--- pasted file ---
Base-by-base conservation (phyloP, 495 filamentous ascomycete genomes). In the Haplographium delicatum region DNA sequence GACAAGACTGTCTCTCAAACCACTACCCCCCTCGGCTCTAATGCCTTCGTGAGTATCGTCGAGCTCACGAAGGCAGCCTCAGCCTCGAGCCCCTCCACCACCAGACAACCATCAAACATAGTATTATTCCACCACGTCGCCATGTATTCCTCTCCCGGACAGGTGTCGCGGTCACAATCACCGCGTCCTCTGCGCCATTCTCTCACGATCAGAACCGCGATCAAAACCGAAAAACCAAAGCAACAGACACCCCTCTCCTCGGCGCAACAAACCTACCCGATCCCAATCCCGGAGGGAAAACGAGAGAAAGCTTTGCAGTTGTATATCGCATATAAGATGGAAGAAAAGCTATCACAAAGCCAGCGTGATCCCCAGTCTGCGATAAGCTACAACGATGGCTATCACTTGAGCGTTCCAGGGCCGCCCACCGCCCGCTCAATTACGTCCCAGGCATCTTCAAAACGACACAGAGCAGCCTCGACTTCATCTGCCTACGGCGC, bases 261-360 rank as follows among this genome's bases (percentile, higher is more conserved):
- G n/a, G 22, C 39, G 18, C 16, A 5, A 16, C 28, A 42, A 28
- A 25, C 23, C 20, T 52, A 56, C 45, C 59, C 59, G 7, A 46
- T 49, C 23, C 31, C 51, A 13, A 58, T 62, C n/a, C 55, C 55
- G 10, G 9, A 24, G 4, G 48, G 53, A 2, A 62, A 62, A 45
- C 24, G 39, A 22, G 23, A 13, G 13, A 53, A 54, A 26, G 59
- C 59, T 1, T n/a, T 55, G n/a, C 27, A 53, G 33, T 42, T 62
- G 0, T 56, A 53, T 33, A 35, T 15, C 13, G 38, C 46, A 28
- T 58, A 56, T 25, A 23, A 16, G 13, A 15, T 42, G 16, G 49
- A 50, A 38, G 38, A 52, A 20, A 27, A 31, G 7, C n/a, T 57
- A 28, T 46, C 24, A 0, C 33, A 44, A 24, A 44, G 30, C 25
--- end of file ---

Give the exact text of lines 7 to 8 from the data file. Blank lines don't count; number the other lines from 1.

- C 59, T 1, T n/a, T 55, G n/a, C 27, A 53, G 33, T 42, T 62
- G 0, T 56, A 53, T 33, A 35, T 15, C 13, G 38, C 46, A 28